Anticoagulant rodenticide ingestion and toxicity is a commonly seen coagulopathy. Active forms of CFs II, VII, IX, and X are vitamin K1 (VitK1) dependent, since VitK1 provides these CFs the ability to use calcium as a co-factor in coagulation. In this process, VitK1 is oxidized to VitK1-epoxide. VitK1-epoxide is normally reduced back to active VitK1 by an enzyme, VitK-epoxide reductase, but the anticoagulant contained in rodenticides (warfarin, coumarin) inhibit the activity of this enzyme and lead to the depletion of active VitK1. Without VitK1, active forms of CFs are unable to be produced and eventually are exhausted, leading to a coagulopathy. The process of depletion of VitK1, and subsequent CF deficiency takes 3 to 5 days from ingestion. The treatment of bleeding due to this “vitamin K antagonism” is to administer VitK1 and CFs through plasma transfusions if bleeding is present, as achieving hemostatic levels of CFs takes 6-12 hours following VitK1 administration.

Many procoagulants, CFs, and anticoagulant proteins are synthesized by the liver (factors II, V, VII, IX, X, XI, XII, XIII, protein S, and protein C). Production of these proteins is affected in a variable manner in hepatic failure, leading to decreased level of both procoagulants and anticoagulants. However, hepatic failure typically results in clinical manifestation of hemorrhaging from depleted CFs. CFs with the shortest plasma half-lives will be depleted first. In some cases, hepatic dysfunction may cause production of dysfunctional proteins, as seen in defective fibrin formation from production of dysfunctional fibrinogen. Treatment is directed at the cause of hepatic disease and supplementation of CFs through plasma transfusions.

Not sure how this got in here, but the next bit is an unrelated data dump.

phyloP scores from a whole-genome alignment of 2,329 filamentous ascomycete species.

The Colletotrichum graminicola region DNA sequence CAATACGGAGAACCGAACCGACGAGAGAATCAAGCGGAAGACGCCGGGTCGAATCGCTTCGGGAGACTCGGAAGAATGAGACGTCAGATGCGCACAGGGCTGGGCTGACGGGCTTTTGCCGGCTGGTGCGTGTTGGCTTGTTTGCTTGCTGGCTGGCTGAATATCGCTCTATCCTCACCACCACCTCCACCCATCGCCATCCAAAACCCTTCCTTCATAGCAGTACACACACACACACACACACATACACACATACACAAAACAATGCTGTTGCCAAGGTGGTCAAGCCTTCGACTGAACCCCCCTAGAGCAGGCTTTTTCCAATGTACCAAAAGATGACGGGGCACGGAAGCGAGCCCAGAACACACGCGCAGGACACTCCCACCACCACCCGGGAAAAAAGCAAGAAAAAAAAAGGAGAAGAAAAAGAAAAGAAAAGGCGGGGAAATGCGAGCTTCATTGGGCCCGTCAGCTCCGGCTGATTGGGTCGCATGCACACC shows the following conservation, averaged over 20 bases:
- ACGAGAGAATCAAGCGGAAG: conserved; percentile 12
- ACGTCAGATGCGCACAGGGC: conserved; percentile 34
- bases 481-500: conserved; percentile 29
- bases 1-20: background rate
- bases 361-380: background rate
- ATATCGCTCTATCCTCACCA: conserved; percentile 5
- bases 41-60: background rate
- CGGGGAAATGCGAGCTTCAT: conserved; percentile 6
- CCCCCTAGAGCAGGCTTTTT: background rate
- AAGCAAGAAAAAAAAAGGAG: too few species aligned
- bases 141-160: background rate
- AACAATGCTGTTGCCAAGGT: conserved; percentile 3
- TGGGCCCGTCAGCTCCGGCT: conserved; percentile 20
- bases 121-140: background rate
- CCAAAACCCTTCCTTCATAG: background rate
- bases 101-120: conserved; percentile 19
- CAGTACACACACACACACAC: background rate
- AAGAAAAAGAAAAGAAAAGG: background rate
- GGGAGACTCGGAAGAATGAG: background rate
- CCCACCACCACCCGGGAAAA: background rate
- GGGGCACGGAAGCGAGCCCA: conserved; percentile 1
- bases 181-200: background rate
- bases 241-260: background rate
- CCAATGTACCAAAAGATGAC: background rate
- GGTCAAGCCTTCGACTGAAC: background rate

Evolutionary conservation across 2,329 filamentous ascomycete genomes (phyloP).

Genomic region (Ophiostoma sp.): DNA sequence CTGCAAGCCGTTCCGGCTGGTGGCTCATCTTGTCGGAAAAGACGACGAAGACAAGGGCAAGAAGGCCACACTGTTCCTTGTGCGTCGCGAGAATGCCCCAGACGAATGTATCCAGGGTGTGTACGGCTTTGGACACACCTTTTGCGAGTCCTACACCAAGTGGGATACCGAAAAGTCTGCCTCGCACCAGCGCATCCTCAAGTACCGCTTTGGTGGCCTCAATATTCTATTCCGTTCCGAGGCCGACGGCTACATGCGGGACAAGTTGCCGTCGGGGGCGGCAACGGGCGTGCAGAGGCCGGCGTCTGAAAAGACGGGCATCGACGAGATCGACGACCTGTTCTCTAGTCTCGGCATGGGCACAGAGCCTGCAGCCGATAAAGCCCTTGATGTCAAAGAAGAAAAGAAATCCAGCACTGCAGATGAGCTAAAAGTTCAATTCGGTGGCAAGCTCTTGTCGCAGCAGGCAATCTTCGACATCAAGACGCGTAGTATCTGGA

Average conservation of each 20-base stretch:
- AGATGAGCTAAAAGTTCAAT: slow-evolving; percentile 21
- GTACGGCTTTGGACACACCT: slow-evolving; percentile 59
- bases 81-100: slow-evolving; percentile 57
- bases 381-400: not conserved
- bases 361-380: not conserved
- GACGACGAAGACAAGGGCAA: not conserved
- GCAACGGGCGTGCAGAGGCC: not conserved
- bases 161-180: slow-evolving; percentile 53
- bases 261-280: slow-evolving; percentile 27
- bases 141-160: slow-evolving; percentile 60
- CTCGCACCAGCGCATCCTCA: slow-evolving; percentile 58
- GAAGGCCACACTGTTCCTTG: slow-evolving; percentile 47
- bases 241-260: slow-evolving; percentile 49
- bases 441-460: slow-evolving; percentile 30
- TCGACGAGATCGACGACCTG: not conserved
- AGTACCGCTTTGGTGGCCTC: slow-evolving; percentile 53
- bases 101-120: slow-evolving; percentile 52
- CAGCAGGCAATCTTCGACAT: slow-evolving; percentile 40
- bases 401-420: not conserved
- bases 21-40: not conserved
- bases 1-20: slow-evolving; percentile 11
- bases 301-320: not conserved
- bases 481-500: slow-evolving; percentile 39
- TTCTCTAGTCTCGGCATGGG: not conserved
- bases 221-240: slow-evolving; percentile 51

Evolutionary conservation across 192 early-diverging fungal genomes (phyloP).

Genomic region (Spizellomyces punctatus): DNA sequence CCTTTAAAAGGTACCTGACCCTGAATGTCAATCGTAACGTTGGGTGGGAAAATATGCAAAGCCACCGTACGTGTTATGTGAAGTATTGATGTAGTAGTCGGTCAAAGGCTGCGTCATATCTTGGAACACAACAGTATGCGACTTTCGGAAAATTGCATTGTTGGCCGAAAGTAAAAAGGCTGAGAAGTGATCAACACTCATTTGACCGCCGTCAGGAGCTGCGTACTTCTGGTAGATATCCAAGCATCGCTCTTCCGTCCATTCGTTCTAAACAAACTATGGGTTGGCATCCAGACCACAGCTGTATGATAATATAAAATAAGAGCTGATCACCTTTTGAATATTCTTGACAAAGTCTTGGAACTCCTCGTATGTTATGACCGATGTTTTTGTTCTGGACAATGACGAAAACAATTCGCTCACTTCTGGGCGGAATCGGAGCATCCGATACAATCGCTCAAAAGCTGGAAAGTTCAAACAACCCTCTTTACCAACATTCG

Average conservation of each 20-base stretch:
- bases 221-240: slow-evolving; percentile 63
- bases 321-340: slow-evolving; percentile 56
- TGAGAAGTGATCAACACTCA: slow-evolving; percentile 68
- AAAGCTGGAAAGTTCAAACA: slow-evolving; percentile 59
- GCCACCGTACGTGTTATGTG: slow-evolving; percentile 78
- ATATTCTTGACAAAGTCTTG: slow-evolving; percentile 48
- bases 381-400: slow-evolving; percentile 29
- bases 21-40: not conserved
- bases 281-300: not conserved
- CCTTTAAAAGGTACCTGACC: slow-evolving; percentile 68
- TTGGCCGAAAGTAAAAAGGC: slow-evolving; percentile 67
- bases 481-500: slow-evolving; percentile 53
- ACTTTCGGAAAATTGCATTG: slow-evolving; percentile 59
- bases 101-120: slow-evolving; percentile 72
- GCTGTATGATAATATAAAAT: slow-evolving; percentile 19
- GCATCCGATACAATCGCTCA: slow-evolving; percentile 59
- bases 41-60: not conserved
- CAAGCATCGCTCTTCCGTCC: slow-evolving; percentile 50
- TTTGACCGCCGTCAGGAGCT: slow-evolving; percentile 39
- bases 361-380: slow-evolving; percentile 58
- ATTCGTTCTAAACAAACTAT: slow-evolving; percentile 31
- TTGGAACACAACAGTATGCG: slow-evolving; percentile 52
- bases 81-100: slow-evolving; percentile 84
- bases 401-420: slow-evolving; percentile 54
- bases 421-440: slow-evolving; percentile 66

In cases of high volume fluid resuscitation or massive transfusions, a dilutional coagulopathy results from diluted concentration of procoagulants as the intravascular volume is replaced with fluid without CFs. Dilution results from fluid shift from the intracellular and interstitial space into the intravascular space in response to change in hydrostatic pressure during hypovolemia, and additional intravenous administration of crystalloids, synthetic colloids, or red blood cell products. With severe vascular injury (e.g. trauma), activation of coagulation and consumption of CFs and platelets contribute to a reduction in available procoagulants. If blood products are used, citrate-induced hypocalcemia and hypothermia can lead to further exacerbation. Simultaneous administration of fresh frozen plasma and platelets along with red blood cells in massive transfusions have been observed to increase survival in humans, presumably due to replacement of CFs and platelets leading to a less severe dilutional effect.

There are many more acquired coagulopathies aside from those highlighted above. The increase in circulating inflammatory mediators triggers coagulation within vessels without vascular injury. This creates a significant demand on CFs in disseminated intravascular coagulation, leading to a consumptive coagulopathy. Snake envenomation can cause CF depletion and defibrination through proteases contained within the venom activating clotting factors or directly degrading available fibrinogen. Neoplasia can cause fibrinolysis to become hyperactive, preventing normal clot formation. Overdosing of anticoagulants like heparin and hirudin aid antithrombin function, inhibiting thrombosis. Various causes of platelet depletion and dysfunction will lead to surface bleeding disorders.

Hemostasis is a complex system involving proper coagulation, anticoagulation, fibrinolysis, and antifibrinolysis occurring in a fine balance. Disruption of these forces will result in hemorrhagic coagulopathies or thromboembolic consequences. As veterinary technicians, having thorough knowledge of risk factors and the progression of hemostatic disorders will allow us to minimize negative consequences. With potential clinical manifestations in mind, the improved ability to recognize consequences of hemostatic dysfunction will allow swift and appropriate action.

This article is based on Mr. Yagi’s presentation at the IVECCS Conference in San Diego, CA.CVT